- Feb 29, 2016
Waversa Systems uses an in-house designed type of “Native DSD” transmission method that replaces industry standard DSD over PCM (DoP). Both USB and Ethernet use the same mechanism to transmit data internally and the USB Audio path is fundamentally a PCM path. DSD over PCM (DoP) uses a repeating 8-bit marker to indicate DSD processing of the digital stream. This standardization was established with 24-bit capable processing chips, whereby the 24-bit data stream consisted of an 8-bit marker, 16-bit information, and when applied to a modern 32-bit processor, the last 8-bit segment is ignored. With use of 32-bit processing, DoP is limited to only half of the available bandwidth. Waversa’s “Native DSD” uses a non-standard PCM path in USB at a 32-bit stream without the need for a marker and the full 32-bit stream is dedicated to digital music. Therefore, DSD64 can be transmitted in PCM 88.2kHz format, DSD128 can be transmitted at 176.4kHz, and DSD256 can be transmitted at 352.8kHz. Waversa’s PCM352.8kHz processing can stream DSD256 in its native format.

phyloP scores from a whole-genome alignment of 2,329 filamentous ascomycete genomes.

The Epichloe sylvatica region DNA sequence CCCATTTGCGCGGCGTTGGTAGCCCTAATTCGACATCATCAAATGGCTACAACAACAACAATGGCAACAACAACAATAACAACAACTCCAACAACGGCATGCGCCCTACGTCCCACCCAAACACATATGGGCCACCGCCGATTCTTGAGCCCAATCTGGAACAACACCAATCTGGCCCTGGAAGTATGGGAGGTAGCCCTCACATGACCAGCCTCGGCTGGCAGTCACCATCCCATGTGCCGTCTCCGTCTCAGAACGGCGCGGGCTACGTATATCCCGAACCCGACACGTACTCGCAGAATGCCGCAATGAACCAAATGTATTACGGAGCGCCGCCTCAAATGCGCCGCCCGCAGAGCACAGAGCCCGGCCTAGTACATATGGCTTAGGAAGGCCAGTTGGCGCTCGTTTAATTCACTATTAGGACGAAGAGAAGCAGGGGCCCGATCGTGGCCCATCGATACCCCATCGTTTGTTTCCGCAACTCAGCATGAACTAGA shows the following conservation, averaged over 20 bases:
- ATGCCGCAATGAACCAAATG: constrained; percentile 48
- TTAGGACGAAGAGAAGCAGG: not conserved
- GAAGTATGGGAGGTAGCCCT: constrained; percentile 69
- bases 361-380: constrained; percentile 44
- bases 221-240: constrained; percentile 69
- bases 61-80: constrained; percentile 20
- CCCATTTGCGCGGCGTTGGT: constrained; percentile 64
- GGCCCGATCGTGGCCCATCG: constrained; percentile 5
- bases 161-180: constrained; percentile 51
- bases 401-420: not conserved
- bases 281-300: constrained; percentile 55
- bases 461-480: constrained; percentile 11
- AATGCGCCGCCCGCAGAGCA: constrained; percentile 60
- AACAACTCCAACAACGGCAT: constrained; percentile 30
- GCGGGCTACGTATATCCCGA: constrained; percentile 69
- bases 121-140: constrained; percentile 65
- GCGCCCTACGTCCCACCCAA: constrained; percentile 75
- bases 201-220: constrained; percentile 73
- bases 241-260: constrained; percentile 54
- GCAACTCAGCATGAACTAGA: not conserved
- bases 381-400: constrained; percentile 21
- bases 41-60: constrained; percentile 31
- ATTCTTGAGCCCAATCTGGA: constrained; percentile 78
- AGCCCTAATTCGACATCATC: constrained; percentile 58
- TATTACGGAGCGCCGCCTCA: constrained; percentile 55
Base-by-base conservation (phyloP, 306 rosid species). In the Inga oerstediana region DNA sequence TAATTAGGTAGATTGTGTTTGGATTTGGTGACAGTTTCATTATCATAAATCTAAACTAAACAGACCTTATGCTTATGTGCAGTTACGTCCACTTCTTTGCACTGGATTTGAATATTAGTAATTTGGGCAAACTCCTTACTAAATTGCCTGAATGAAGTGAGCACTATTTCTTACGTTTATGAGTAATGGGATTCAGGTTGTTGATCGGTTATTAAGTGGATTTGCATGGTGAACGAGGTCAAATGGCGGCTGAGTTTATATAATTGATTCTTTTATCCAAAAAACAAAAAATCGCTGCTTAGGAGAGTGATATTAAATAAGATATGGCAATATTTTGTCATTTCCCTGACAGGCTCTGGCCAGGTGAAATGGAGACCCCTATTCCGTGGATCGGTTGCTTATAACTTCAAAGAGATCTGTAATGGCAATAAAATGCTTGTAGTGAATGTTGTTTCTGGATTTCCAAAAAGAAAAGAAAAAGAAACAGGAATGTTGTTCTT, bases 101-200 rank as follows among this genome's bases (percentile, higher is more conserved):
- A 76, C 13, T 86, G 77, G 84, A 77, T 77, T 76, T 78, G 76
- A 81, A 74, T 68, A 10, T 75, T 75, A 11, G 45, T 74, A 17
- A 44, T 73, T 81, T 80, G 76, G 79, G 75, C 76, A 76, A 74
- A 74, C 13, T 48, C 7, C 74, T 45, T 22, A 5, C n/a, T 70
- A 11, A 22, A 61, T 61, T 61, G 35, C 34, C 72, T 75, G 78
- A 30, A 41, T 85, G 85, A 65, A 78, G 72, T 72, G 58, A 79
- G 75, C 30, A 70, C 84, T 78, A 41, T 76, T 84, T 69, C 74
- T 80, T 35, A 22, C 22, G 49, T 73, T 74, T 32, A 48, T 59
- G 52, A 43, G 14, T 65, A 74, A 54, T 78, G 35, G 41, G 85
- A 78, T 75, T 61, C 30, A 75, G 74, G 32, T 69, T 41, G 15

Waversa’s implementation of “Native DSD” has two advantages. First, it is a more efficient data transmission allowing higher DSD sampling rates to be transmitted in its native format under less bandwidth. Inherent to this approach, the second advantage is very low power consumption and processing demand which provides better overall sonic presentation. In Waversa products to date, Native DSD processing has to be activated in ROON and occurs only between Waversa equipment using Waversa Network Direct Rendering (WNDR). “Native DSD” does not appear as an option under ROON Ready (ROON RAAT protocol).